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1 year ago

How to Create a Yearly Budget

by Vinicius Rocha

How to Create a Yearly Budget

A budget is used by both individuals and institutions to estimate monetary inflows and outflows over a specified period of time in the future. It is a critical tool that can contribute significantly to financial success by increasing visibility and discipline over finances to influence better decision-making. However, while sticking to a budget is ultimately what matters, the first step is creating the annual budget in the first place. To this end, here are some steps that you can use as pointers to building your own budget. We have built this guide keeping the individual in mind. However, if you own a small business, the same fundamental principles apply.

  1. Compile your income sources

The first step is to understand the amount of income you are generating. If you work a single job, this is easy. However, if you have multiple jobs or generate income from various different sources (such as renting out a property, stock markets etc.), then ensure that you list them all out as separate line items and account for them distinctly. For income sources without a certain annual income (such as stock investments), you may need to estimate the amount you make. In these instances, it is best to be prudent and err on the downside than project a high amount that you may not end up making.

  1. Gather all your mandatory expenses

It is helpful to categorize your spending into two: (i) mandatory, and (ii) discretionary. As the name implies, mandatory expenses are those that cannot be avoided. An obvious one is food (groceries), water, rent etc. But given the prevalence of technology in our lives today, expenses like Wi-Fi and phone bills can also be added to the mandatory expenses list.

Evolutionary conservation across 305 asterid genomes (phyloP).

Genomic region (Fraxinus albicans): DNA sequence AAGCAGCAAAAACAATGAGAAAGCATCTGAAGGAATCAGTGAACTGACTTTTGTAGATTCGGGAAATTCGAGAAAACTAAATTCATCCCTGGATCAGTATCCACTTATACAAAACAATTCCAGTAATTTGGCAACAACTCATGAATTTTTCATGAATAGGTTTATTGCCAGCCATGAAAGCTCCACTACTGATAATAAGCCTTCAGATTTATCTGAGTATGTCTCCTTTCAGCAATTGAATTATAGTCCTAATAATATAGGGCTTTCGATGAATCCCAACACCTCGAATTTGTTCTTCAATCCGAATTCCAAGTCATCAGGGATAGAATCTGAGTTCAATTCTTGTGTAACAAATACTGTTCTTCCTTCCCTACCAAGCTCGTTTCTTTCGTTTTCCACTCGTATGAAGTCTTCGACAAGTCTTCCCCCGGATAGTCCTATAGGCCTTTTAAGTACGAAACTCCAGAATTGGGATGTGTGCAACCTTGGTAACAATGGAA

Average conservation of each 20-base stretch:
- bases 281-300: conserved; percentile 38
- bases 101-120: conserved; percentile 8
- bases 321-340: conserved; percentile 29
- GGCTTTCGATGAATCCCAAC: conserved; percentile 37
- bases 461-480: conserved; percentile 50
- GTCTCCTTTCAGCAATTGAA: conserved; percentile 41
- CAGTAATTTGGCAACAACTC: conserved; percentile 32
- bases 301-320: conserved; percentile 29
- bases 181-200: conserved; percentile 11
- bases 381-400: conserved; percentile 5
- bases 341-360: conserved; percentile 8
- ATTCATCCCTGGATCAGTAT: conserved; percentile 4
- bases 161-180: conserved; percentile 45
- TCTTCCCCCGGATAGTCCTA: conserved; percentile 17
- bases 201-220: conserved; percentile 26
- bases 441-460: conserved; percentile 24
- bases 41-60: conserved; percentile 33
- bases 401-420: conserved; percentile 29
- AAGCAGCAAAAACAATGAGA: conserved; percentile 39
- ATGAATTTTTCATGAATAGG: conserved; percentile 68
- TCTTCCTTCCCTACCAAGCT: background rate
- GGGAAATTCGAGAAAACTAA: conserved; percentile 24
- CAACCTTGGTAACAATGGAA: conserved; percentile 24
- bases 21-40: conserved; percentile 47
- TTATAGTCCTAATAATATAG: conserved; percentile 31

1. Track discretionary expenses

The second category of expenses i.e. discretionary refers to those expenses that enhance your quality of life, but are not necessarily important for living. This can be expenses such as entertainment (movies, clubs, restaurants etc.), vacations, shopping for luxury apparel etc. Given that these expenses are discretionary, they are spent at the customer's discretion, implying that they are the primary targets for cost cuts if and when needed.

  1. Set realistic goals

Once you have determined the amount of money coming in (inflows) and the amount of money going out each month (mandatory + discretionary expense outflows), you are now in a position to determine the net amount you are left with each month. This enables you to set realistic goals for your financial future. When defining these goals, it is important to have a specific numerical figure as well as a date in mind to motivate you to achieve them. For example, a goal such as "I want to save $10,000 by the end of 2 years" is likely to push you a lot harder than "I would like to save some money to buy a new car".

  1. Stick to the budget

You have created the budget, which is half the battle won. The second half is maintaining the discipline to stick to it. That doesn't mean that you are not allowed the occasional splurge that falls outside of your budget. But as a whole, over consecutive months, make sure that your goals are on track to be met. This may involve making short-term sacrifices or compromises – all of which will ultimately help you get to your long-term goal(s)!

  1. Make changes (if needed)

If you find that you are consistently overshooting your estimated expenses, figure out where your money is going and determine whether those are mandatory or discretionary. Mandatory expenses are typically much more difficult to cut down on, so look at your discretionary expenses to determine whether you can save on costs there. This can be as simple as brewing your own coffee instead of getting your daily Starbucks fix, but over time, these expenses add up!

Bonus tips:

  • If possible, set aside some space in your budget for a rainy day. Life is unpredictable, so you always want to have some portion of your income saved up for those events.
  • Some expenses blur the line between discretionary and mandatory. For example, food is a mandatory expense. But a dinner at a fancy restaurant is discretionary. Don't fall into the trap of misclassification!


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